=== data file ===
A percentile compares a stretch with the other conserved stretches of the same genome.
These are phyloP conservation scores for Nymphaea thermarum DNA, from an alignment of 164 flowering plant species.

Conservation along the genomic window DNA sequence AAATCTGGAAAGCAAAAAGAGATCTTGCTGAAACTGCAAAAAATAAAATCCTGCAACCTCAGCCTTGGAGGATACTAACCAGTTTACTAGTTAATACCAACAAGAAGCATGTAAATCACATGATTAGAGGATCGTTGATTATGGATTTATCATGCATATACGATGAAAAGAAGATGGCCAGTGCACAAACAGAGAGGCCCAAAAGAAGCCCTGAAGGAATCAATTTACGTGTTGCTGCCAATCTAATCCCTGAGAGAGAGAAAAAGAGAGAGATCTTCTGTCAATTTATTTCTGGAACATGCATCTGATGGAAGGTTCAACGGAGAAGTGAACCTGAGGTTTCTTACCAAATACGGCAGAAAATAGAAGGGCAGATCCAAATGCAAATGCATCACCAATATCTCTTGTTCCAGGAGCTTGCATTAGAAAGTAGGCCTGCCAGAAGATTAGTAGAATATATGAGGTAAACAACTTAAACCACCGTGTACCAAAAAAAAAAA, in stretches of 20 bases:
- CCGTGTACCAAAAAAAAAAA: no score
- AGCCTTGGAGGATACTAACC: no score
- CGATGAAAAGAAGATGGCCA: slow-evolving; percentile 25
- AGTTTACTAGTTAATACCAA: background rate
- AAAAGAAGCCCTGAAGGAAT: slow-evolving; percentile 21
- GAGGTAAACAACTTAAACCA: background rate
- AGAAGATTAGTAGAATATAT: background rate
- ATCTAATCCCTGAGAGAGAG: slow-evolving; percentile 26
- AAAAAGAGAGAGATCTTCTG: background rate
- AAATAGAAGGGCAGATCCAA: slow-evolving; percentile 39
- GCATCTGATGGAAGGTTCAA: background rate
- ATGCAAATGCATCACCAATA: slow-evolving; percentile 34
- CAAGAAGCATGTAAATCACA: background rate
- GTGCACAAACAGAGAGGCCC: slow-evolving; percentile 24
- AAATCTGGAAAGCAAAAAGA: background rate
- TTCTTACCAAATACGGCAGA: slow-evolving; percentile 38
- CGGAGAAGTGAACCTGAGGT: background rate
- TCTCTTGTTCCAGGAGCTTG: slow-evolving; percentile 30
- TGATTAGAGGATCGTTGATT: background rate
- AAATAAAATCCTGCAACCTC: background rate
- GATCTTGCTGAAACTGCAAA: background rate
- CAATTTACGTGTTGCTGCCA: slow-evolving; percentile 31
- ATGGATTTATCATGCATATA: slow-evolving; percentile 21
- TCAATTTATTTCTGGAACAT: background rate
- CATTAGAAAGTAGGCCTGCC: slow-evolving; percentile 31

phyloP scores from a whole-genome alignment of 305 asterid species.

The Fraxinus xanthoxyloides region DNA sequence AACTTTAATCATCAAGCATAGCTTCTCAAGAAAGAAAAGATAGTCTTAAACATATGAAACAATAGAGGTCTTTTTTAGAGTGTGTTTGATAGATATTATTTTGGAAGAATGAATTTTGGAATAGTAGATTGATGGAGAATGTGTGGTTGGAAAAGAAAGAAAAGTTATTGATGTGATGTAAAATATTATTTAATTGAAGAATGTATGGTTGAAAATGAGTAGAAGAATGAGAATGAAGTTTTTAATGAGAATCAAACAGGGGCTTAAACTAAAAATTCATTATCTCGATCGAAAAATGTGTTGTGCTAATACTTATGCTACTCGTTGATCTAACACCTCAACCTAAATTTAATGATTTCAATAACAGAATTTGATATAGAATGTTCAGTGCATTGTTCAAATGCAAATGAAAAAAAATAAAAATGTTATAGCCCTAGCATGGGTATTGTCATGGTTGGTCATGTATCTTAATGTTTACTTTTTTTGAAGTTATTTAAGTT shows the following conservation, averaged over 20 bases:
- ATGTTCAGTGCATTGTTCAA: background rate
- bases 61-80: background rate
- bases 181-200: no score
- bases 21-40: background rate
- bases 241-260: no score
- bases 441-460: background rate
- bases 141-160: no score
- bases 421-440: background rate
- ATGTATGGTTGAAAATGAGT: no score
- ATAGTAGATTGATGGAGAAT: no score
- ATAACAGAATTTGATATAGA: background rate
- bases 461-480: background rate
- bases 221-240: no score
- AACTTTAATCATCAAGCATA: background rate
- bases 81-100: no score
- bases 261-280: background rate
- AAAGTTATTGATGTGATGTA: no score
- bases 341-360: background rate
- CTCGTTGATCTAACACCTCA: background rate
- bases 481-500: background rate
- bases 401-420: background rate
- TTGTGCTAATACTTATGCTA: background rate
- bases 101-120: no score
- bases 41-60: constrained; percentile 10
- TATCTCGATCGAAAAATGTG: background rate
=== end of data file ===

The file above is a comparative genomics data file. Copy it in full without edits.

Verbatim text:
A percentile compares a stretch with the other conserved stretches of the same genome.
These are phyloP conservation scores for Nymphaea thermarum DNA, from an alignment of 164 flowering plant species.

Conservation along the genomic window DNA sequence AAATCTGGAAAGCAAAAAGAGATCTTGCTGAAACTGCAAAAAATAAAATCCTGCAACCTCAGCCTTGGAGGATACTAACCAGTTTACTAGTTAATACCAACAAGAAGCATGTAAATCACATGATTAGAGGATCGTTGATTATGGATTTATCATGCATATACGATGAAAAGAAGATGGCCAGTGCACAAACAGAGAGGCCCAAAAGAAGCCCTGAAGGAATCAATTTACGTGTTGCTGCCAATCTAATCCCTGAGAGAGAGAAAAAGAGAGAGATCTTCTGTCAATTTATTTCTGGAACATGCATCTGATGGAAGGTTCAACGGAGAAGTGAACCTGAGGTTTCTTACCAAATACGGCAGAAAATAGAAGGGCAGATCCAAATGCAAATGCATCACCAATATCTCTTGTTCCAGGAGCTTGCATTAGAAAGTAGGCCTGCCAGAAGATTAGTAGAATATATGAGGTAAACAACTTAAACCACCGTGTACCAAAAAAAAAAA, in stretches of 20 bases:
- CCGTGTACCAAAAAAAAAAA: no score
- AGCCTTGGAGGATACTAACC: no score
- CGATGAAAAGAAGATGGCCA: slow-evolving; percentile 25
- AGTTTACTAGTTAATACCAA: background rate
- AAAAGAAGCCCTGAAGGAAT: slow-evolving; percentile 21
- GAGGTAAACAACTTAAACCA: background rate
- AGAAGATTAGTAGAATATAT: background rate
- ATCTAATCCCTGAGAGAGAG: slow-evolving; percentile 26
- AAAAAGAGAGAGATCTTCTG: background rate
- AAATAGAAGGGCAGATCCAA: slow-evolving; percentile 39
- GCATCTGATGGAAGGTTCAA: background rate
- ATGCAAATGCATCACCAATA: slow-evolving; percentile 34
- CAAGAAGCATGTAAATCACA: background rate
- GTGCACAAACAGAGAGGCCC: slow-evolving; percentile 24
- AAATCTGGAAAGCAAAAAGA: background rate
- TTCTTACCAAATACGGCAGA: slow-evolving; percentile 38
- CGGAGAAGTGAACCTGAGGT: background rate
- TCTCTTGTTCCAGGAGCTTG: slow-evolving; percentile 30
- TGATTAGAGGATCGTTGATT: background rate
- AAATAAAATCCTGCAACCTC: background rate
- GATCTTGCTGAAACTGCAAA: background rate
- CAATTTACGTGTTGCTGCCA: slow-evolving; percentile 31
- ATGGATTTATCATGCATATA: slow-evolving; percentile 21
- TCAATTTATTTCTGGAACAT: background rate
- CATTAGAAAGTAGGCCTGCC: slow-evolving; percentile 31

phyloP scores from a whole-genome alignment of 305 asterid species.

The Fraxinus xanthoxyloides region DNA sequence AACTTTAATCATCAAGCATAGCTTCTCAAGAAAGAAAAGATAGTCTTAAACATATGAAACAATAGAGGTCTTTTTTAGAGTGTGTTTGATAGATATTATTTTGGAAGAATGAATTTTGGAATAGTAGATTGATGGAGAATGTGTGGTTGGAAAAGAAAGAAAAGTTATTGATGTGATGTAAAATATTATTTAATTGAAGAATGTATGGTTGAAAATGAGTAGAAGAATGAGAATGAAGTTTTTAATGAGAATCAAACAGGGGCTTAAACTAAAAATTCATTATCTCGATCGAAAAATGTGTTGTGCTAATACTTATGCTACTCGTTGATCTAACACCTCAACCTAAATTTAATGATTTCAATAACAGAATTTGATATAGAATGTTCAGTGCATTGTTCAAATGCAAATGAAAAAAAATAAAAATGTTATAGCCCTAGCATGGGTATTGTCATGGTTGGTCATGTATCTTAATGTTTACTTTTTTTGAAGTTATTTAAGTT shows the following conservation, averaged over 20 bases:
- ATGTTCAGTGCATTGTTCAA: background rate
- bases 61-80: background rate
- bases 181-200: no score
- bases 21-40: background rate
- bases 241-260: no score
- bases 441-460: background rate
- bases 141-160: no score
- bases 421-440: background rate
- ATGTATGGTTGAAAATGAGT: no score
- ATAGTAGATTGATGGAGAAT: no score
- ATAACAGAATTTGATATAGA: background rate
- bases 461-480: background rate
- bases 221-240: no score
- AACTTTAATCATCAAGCATA: background rate
- bases 81-100: no score
- bases 261-280: background rate
- AAAGTTATTGATGTGATGTA: no score
- bases 341-360: background rate
- CTCGTTGATCTAACACCTCA: background rate
- bases 481-500: background rate
- bases 401-420: background rate
- TTGTGCTAATACTTATGCTA: background rate
- bases 101-120: no score
- bases 41-60: constrained; percentile 10
- TATCTCGATCGAAAAATGTG: background rate